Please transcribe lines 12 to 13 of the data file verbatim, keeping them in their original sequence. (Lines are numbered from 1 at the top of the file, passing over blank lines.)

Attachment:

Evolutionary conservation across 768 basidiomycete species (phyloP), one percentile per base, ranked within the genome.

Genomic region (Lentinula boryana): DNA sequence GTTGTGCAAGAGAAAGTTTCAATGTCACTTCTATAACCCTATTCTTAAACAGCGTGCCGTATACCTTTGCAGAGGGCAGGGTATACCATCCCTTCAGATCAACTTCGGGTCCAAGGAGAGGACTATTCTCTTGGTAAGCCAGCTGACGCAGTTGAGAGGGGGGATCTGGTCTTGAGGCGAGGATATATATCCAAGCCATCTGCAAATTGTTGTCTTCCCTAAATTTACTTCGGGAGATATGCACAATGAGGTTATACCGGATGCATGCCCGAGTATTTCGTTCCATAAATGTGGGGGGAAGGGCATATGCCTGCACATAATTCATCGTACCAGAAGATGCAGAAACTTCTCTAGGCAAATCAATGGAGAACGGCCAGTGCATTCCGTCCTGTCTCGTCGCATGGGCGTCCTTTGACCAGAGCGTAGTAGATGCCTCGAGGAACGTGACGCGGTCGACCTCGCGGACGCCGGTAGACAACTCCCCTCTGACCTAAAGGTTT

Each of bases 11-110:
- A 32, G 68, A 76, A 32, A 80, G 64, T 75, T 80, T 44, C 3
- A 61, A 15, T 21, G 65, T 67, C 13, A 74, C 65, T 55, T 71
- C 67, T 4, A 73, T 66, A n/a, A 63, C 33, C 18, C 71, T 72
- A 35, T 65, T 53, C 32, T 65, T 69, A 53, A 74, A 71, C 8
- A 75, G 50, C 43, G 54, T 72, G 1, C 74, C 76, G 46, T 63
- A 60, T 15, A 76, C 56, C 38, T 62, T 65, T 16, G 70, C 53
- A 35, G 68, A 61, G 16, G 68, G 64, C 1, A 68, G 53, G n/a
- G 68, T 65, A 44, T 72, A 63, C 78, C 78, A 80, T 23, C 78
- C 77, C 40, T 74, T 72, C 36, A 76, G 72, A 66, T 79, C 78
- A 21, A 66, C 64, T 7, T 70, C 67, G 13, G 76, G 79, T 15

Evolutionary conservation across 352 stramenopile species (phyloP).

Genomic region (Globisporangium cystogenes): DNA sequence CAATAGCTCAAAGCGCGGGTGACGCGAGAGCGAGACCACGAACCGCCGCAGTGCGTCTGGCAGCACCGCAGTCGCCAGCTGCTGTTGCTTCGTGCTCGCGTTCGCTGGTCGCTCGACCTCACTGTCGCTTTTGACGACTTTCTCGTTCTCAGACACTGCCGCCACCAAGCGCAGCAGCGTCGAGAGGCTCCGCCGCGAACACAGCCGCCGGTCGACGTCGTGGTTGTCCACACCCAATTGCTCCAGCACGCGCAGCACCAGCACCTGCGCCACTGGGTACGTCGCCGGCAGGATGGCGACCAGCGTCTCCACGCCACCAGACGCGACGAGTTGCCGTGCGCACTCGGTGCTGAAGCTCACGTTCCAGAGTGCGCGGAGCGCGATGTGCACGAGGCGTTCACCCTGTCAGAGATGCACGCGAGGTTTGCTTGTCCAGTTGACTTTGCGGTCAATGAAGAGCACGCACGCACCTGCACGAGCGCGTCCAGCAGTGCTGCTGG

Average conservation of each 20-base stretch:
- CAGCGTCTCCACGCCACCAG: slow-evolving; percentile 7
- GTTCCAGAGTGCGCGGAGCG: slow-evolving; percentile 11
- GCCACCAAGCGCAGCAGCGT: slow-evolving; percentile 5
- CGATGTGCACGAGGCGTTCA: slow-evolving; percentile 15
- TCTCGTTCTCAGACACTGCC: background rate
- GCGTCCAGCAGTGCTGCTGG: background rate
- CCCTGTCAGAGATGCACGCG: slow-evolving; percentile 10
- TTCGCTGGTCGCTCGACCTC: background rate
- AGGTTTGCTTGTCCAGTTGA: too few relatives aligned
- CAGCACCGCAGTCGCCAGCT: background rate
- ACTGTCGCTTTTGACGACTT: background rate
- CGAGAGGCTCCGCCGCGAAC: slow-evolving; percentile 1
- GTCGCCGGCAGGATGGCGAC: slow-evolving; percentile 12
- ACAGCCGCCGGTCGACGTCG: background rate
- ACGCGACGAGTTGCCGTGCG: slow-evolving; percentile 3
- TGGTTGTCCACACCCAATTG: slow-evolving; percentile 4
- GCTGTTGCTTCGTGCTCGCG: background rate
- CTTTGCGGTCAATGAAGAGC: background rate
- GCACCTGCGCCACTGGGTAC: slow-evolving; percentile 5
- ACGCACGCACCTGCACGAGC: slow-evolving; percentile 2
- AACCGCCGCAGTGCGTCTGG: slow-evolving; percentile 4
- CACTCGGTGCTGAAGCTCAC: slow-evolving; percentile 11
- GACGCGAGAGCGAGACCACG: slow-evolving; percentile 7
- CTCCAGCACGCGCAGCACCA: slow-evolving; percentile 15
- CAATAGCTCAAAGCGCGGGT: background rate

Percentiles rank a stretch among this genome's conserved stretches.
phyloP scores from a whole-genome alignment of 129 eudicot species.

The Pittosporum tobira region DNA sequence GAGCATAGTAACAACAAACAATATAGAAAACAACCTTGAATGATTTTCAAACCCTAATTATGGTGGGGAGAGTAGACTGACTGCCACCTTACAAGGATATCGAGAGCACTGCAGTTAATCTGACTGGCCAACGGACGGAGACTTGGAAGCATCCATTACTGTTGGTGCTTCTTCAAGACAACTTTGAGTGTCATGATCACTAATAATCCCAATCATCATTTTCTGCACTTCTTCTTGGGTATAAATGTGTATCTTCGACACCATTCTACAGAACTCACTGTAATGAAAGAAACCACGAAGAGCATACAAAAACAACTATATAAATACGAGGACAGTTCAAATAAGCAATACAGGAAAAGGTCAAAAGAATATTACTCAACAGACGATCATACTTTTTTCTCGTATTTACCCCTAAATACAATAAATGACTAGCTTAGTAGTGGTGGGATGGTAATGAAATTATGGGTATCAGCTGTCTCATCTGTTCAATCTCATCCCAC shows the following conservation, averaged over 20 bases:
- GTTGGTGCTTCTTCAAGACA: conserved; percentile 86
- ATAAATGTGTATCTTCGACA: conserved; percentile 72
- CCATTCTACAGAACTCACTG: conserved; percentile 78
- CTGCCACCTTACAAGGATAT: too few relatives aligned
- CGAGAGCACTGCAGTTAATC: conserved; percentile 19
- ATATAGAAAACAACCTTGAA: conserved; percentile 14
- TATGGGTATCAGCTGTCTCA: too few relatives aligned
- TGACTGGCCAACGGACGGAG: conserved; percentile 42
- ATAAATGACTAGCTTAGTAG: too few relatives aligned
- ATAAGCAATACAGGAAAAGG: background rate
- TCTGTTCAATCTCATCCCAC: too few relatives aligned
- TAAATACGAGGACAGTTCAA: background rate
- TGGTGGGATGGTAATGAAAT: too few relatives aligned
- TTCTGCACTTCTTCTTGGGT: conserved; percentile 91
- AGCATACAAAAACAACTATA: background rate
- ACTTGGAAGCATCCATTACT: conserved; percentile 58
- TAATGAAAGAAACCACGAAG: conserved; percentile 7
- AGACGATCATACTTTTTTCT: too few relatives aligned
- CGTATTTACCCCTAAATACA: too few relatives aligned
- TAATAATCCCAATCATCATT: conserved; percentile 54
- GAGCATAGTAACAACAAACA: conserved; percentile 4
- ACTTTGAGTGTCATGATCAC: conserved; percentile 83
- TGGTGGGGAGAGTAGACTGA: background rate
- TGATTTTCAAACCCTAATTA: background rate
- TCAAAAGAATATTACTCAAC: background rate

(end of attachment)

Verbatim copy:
- C 77, C 40, T 74, T 72, C 36, A 76, G 72, A 66, T 79, C 78
- A 21, A 66, C 64, T 7, T 70, C 67, G 13, G 76, G 79, T 15